Wednesday, May 21, 2008

Tragedy was never so funny

I told you I was reading as much as possible. On Sunday, I decided I needed to start a new book, but I wanted something light and funny. I chose Augusten Burroughs Dry, because sobriety is always light and funny. His name might sound familiar because his first book, Running with Scissors was turned into a rather good movie a couple of years ago. I read Running with Scissors, and it was hilarious and the most disturbing book I had ever read, all because these are true books. I will briefly fill you in on the story from Running with Scissors because it plays a very important part in Dry.

Augusten Burroughs' dad was an alcoholic and his mom was a, well, she was crazy. His parents eventually split up and at the age of 12 or so, his mom gives him to her shrink. The shrink believes that after the age of 13, people are adults and can make their own choices, so his kids are allowed to run wild. Augusten doesn't attend school, has access to medication and is raped, and then has a "relationship" with a pedophile who lives out back (Augusten is gay, but it's clear that this sexual relationship did not begin consensually, not to mention that he was 13 at the time and the guy was something like 30). Again, this is a true story. Needless to say, Augusten did not have a typical American childhood.

When he was 18 or 19, he set off for New York city and managed to get a job in advertising. This is where Dry picks up. Dry is about his alcoholism and his fight for sobriety. And after reading with Running with Scissors, I kept thinking, "this guy could be a psychopath, killing and raping, or doing super-duper hard core drugs, or something even worse." He really is quite normal for his upbringing. But it does haunt him. His choice of self-medication is alcohol, but we quickly find out that even though he is in his mid-twenties, he is already in the final stages of alcoholism. He is forced into a 30 day rehab by his job, and while he hates it at first, he eventually realizes it is what's best for him. This is the first part of the book.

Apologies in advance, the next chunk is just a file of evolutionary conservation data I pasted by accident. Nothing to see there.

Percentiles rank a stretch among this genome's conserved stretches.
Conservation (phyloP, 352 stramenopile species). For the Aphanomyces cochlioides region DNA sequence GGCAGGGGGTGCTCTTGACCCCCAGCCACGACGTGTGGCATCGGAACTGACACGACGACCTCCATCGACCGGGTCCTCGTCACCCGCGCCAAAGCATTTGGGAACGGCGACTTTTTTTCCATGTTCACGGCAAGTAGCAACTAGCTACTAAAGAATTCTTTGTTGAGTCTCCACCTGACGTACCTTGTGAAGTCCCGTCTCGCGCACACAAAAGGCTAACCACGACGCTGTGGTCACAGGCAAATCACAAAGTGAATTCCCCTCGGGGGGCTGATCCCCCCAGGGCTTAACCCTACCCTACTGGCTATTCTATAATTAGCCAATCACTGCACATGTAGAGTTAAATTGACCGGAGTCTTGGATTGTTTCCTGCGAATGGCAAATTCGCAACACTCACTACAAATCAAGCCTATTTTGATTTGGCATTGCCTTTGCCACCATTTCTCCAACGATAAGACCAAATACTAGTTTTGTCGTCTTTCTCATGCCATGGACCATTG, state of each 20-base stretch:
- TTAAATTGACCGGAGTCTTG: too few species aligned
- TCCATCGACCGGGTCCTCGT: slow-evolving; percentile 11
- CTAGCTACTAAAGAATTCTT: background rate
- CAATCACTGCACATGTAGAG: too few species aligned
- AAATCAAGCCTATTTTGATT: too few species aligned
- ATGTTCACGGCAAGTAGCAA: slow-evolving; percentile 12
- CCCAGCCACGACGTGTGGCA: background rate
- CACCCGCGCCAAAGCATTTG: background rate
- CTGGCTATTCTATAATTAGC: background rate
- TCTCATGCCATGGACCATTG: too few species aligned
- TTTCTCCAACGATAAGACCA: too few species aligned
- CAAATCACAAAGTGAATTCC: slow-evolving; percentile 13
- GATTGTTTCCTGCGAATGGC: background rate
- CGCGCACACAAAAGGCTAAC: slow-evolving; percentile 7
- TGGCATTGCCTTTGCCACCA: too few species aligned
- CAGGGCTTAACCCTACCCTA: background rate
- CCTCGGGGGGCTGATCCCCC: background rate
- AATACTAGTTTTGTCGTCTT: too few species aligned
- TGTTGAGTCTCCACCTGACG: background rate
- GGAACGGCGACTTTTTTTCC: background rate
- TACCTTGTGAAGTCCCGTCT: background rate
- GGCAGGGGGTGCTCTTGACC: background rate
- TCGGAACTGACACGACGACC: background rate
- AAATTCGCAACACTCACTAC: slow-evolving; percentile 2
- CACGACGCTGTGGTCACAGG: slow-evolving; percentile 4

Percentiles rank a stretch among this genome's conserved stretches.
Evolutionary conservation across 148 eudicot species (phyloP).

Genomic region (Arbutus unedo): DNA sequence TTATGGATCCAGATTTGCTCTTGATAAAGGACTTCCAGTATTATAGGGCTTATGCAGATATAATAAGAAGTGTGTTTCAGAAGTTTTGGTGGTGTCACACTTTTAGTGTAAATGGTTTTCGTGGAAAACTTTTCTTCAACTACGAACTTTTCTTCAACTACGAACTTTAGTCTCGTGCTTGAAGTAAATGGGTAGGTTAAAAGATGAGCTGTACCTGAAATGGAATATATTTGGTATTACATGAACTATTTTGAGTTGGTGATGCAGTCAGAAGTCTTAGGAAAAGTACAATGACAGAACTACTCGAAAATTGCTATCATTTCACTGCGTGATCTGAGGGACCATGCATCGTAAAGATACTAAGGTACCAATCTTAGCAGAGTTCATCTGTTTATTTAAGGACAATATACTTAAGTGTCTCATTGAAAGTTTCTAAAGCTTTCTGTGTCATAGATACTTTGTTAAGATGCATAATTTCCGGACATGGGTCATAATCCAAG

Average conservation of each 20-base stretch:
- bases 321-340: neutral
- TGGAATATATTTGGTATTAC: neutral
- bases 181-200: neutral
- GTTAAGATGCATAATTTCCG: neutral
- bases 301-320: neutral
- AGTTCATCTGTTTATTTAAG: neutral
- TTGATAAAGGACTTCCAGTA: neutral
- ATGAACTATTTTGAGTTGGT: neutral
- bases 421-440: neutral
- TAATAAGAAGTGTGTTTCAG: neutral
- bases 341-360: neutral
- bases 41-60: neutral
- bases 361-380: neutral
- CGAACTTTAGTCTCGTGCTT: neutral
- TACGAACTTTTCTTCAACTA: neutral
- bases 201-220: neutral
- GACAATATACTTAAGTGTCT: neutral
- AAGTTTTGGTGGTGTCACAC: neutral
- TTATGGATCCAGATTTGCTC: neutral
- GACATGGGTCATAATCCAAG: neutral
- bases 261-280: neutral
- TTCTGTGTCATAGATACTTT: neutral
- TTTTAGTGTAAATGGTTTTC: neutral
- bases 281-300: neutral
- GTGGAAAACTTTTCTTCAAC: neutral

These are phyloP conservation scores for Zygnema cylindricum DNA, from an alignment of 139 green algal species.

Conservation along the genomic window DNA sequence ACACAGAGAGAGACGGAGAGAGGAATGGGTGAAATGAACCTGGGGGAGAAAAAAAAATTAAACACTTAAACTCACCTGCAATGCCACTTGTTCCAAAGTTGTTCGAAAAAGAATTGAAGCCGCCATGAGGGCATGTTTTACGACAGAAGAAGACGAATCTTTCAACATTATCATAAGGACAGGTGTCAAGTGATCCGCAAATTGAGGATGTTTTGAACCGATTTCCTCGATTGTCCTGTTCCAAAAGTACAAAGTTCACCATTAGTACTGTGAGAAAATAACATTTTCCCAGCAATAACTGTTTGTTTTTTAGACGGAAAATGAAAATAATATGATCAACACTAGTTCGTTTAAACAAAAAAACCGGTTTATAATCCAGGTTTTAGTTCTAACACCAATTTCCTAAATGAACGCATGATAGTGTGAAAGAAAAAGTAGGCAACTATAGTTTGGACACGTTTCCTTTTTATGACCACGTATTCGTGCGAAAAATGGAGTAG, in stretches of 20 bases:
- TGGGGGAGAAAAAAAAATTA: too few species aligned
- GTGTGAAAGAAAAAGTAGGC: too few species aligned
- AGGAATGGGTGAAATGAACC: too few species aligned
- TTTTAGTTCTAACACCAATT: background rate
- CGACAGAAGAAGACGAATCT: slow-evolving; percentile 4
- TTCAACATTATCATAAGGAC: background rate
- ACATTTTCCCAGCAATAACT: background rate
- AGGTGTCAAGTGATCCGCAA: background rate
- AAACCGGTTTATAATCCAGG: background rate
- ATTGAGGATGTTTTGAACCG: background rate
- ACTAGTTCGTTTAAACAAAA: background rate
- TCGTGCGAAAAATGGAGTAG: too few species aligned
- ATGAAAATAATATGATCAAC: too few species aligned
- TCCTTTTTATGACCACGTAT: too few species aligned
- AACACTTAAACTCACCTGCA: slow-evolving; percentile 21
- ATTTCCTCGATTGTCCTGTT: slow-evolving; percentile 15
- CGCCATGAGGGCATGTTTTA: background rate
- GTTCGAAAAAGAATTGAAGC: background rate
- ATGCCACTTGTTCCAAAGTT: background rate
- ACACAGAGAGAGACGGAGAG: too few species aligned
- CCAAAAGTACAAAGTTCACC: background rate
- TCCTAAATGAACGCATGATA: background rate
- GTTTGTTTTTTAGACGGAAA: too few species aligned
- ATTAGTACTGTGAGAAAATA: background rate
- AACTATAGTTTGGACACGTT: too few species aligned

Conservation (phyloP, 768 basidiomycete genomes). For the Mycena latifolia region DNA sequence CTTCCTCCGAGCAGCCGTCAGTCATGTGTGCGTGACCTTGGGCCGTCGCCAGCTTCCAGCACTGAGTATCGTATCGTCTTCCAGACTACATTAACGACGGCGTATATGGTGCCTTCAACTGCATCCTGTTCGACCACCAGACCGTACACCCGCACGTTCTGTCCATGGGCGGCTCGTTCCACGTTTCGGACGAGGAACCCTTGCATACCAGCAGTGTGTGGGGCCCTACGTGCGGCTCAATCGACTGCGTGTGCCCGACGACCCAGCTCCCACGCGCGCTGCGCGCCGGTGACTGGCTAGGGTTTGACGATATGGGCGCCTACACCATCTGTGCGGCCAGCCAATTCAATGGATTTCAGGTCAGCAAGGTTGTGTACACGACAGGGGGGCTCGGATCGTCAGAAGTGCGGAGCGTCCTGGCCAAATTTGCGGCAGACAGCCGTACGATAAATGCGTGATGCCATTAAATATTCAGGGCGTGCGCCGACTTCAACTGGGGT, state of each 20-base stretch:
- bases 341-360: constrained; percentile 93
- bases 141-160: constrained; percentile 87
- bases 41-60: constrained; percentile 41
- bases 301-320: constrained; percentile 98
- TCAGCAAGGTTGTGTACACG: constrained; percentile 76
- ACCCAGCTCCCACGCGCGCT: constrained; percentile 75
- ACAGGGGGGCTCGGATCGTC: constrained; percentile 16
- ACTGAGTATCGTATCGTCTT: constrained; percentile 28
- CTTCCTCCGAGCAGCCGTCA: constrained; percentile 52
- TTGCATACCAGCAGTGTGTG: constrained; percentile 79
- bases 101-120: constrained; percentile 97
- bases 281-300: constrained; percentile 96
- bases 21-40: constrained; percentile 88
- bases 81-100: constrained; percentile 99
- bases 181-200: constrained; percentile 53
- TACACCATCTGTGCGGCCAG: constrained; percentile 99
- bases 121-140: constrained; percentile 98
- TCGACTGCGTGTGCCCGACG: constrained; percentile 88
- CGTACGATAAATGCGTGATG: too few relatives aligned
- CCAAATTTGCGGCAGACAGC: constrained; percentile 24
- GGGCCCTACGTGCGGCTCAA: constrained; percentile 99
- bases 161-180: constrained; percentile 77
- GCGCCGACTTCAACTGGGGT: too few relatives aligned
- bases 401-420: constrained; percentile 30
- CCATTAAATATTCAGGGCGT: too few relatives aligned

The second part of the book begins with his return to New York and the difficulty of staying sober. Add to that the jerk at work who is jealous and leaves alcohol around his office, the incredibly hot crack addict at group therapy who is in love with him, and the fact that his best friend has HIV (and eventually dies).

Despite the grim subject, Burroughs is an amazing writer. I often found myself laughing out loud, and sometimes, crying. I'm pretty sure he's written another book, about him and his dad, and I need to go find it. While I would recommend Dry I would really recommend reading Running with Scissors first. You will feel guilty for enjoying it so much, but Burroughs is such a talented writer that you can't help it.

So here's to Augusten Burroughs. May you find love and happiness. May you stay sober. My you write many more books and may you always remember that you are somebody!

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